I have not finalised the project fully but I am interested in exploring my own reflections on planfulness, trying to dissect what us as facilitators think about the practices and processes we use and if we actually all come at it from the same page (our differences will be of degree not kind but might be interesting all the same), exploring how facilitators from different communities across the country think about planfulness, and finally what our young people think about planning and projects and the tools we use.
A few of the themes that I would like to explore:
Cognitive developments in planning ability (especially in tweens and teenagers)
Time and timings
How do we meet people who want more direction from outside where they are at?
Is a learning community a primarily social space or project based learning space for our young people? Why might they come to us perceiving it differently? How does that change how they relate to us and our meetings? And how do we relate to them? Differently or not?
What are the purposes of the ALC tools we use: to us, to other facilitators, to the broader network. Do they all align? Do they have to?
What tools do we not use we could adopt and what tools do we use we could let go of.
What is the hidden curriculum of planfulness at learning communities across the UK, including our own.
I’m sure others will come up as I proceed. I aim to take this half term to conduct some research, gather some thoughts, interview/talk to the different groups outlined above and then spend Easter bringing together some proposals for change that we could implement and analyse over the next half term. I will then write it up during that half term.
Additional Thoughts on the Project
Since I started this project I am heartened to see thathas decided that the peer review system is not working and that other ways of publishing science should be attempted, such as publishing science articles on his substack instead of in journals.
I wrote this as a paper for a scientific journal last year, but getting it published required making it boring. Here’s the version I wanted to write.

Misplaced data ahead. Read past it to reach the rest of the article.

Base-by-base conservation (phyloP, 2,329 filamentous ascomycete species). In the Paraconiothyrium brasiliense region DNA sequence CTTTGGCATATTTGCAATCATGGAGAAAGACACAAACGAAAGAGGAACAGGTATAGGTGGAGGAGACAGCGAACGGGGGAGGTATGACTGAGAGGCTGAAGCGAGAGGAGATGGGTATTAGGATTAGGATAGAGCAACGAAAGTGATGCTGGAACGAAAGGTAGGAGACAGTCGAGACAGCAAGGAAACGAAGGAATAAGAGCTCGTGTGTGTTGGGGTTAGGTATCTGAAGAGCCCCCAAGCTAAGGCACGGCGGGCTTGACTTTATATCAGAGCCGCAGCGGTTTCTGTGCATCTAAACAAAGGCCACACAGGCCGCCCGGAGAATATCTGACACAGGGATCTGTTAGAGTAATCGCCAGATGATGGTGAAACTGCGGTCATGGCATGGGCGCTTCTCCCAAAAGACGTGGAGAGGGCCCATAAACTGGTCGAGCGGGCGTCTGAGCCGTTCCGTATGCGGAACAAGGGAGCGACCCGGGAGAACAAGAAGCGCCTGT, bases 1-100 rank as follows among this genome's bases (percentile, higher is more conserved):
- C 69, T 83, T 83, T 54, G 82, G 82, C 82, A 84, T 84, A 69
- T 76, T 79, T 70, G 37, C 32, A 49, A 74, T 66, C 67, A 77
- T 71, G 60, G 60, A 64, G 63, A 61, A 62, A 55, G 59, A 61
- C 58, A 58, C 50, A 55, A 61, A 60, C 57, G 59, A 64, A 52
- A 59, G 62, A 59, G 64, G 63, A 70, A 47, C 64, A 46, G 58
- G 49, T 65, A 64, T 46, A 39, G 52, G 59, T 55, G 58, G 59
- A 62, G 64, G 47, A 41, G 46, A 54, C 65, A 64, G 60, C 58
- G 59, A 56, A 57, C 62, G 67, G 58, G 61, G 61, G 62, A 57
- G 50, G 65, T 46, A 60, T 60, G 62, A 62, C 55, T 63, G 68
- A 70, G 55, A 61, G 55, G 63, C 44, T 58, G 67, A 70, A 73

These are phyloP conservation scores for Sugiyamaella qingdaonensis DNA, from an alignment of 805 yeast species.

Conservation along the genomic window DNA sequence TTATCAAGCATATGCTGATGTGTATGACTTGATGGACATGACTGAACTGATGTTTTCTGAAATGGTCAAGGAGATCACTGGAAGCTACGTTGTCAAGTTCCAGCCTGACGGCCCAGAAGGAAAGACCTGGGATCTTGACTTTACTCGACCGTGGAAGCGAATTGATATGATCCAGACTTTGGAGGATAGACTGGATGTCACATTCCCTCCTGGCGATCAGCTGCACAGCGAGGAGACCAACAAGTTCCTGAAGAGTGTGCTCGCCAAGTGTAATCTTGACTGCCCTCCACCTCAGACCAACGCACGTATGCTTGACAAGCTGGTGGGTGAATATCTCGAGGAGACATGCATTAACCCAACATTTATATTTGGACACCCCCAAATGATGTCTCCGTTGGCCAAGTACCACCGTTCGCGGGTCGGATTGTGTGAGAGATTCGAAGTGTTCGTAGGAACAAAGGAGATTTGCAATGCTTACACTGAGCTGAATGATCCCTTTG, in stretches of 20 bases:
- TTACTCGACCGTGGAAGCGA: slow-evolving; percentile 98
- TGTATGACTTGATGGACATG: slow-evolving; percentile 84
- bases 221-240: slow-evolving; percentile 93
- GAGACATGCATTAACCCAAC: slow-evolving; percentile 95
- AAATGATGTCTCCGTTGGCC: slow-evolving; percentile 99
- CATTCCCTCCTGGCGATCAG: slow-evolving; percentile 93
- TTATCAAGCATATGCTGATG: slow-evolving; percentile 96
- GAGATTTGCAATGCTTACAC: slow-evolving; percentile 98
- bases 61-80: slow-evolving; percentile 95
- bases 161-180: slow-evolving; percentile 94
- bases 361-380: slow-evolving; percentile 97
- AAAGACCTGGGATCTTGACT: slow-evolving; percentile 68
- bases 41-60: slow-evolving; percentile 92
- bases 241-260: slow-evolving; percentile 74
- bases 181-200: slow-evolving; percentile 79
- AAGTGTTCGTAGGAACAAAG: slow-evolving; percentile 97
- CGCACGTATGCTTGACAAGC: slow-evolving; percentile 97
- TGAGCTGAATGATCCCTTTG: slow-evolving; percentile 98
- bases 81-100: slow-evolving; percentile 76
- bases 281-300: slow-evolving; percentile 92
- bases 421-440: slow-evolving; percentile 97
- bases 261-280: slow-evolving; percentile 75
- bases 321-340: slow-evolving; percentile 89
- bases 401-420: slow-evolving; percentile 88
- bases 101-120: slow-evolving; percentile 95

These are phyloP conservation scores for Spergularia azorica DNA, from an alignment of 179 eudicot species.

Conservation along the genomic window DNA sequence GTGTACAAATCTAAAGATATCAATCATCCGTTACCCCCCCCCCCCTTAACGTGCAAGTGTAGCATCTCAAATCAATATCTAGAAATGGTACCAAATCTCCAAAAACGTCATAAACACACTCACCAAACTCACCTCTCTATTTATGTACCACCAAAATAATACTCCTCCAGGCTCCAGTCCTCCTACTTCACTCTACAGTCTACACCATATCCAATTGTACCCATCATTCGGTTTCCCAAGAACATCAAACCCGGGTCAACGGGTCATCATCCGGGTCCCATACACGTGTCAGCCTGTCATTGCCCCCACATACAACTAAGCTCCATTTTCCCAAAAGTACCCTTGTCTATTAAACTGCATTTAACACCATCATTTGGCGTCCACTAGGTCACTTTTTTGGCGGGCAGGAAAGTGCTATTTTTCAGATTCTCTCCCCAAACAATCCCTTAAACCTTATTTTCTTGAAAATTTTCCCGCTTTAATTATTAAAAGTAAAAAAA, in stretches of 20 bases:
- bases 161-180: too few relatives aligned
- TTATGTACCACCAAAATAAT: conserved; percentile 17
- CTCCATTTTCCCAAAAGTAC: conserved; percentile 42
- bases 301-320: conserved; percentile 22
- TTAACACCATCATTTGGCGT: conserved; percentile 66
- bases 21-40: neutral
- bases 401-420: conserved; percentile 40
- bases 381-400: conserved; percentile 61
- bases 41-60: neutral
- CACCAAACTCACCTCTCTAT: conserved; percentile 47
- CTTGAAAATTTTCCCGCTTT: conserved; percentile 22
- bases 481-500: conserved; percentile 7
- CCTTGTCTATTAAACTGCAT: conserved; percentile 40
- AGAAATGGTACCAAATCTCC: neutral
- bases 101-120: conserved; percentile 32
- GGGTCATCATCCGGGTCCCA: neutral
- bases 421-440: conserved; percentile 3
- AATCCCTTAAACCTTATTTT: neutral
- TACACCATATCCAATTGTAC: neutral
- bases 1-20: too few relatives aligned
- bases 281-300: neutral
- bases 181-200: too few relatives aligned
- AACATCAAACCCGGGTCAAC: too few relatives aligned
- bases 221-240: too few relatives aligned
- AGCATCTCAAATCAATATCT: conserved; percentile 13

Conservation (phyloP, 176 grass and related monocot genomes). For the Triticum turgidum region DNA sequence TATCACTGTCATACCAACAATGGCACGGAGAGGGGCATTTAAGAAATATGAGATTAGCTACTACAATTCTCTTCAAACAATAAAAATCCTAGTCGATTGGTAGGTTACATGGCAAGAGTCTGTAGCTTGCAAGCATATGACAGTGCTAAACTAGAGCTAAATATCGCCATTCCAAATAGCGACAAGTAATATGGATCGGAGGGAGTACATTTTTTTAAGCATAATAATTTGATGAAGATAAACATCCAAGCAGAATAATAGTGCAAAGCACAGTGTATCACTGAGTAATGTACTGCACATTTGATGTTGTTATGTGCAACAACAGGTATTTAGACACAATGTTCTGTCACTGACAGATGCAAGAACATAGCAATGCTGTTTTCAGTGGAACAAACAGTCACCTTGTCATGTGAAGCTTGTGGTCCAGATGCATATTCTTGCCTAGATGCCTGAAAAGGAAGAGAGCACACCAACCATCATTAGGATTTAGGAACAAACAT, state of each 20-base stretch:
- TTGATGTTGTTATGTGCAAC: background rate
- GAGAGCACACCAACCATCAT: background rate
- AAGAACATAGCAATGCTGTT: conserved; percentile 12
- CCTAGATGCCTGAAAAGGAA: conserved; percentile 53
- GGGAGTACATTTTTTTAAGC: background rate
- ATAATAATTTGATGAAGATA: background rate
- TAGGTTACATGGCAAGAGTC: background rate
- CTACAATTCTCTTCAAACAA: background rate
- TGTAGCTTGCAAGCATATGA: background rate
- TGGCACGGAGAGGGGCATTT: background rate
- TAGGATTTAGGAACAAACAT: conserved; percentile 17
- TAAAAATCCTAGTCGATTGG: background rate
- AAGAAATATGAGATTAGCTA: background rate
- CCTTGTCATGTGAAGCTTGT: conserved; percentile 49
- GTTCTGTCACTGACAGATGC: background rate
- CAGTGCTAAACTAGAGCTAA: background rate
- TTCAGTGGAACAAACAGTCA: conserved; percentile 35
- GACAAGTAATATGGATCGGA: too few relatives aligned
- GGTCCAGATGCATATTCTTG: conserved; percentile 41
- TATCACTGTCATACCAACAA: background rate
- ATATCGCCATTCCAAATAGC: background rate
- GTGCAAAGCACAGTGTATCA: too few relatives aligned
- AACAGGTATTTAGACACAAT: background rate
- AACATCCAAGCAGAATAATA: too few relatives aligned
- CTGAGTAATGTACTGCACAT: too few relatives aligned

This fits in line with one of the central tenants of this project in that gatekeeping of credentials should not be viewed as an impediment to conducting something serious/scientific/academic and that in some ways the gatekeeping and centralised nature of education is going to break apart and we should be trying new things now anyways. This project is undertaken in the same spirit that Adam writes this conclusion to his rallying call for a different way of publishing science.
So now is the time to act. May the best ideas win. And if I end up looking foolish, that’s all right. I am, after all, literally a clown.
Whilst discussing with my fellow facilitators this project proposal we not only fleshed out more ideas for the action research but came to the tangential conclusion that it might be useful to reach out into our local home education community and run termly workshops on deschooling as unschooling parents. We intend to open up the space to host a discussion group for anyone interested in thinking about their relationships with education and how they can deschool and the first topic, fittingly, is planfulness. Exciting times.
And finally, I hope to populate this part of my substack with more regular ongoing brief notes on my reflections as I move through the ethnographic stage of collecting research over the next month or so. Or at least that is the plan!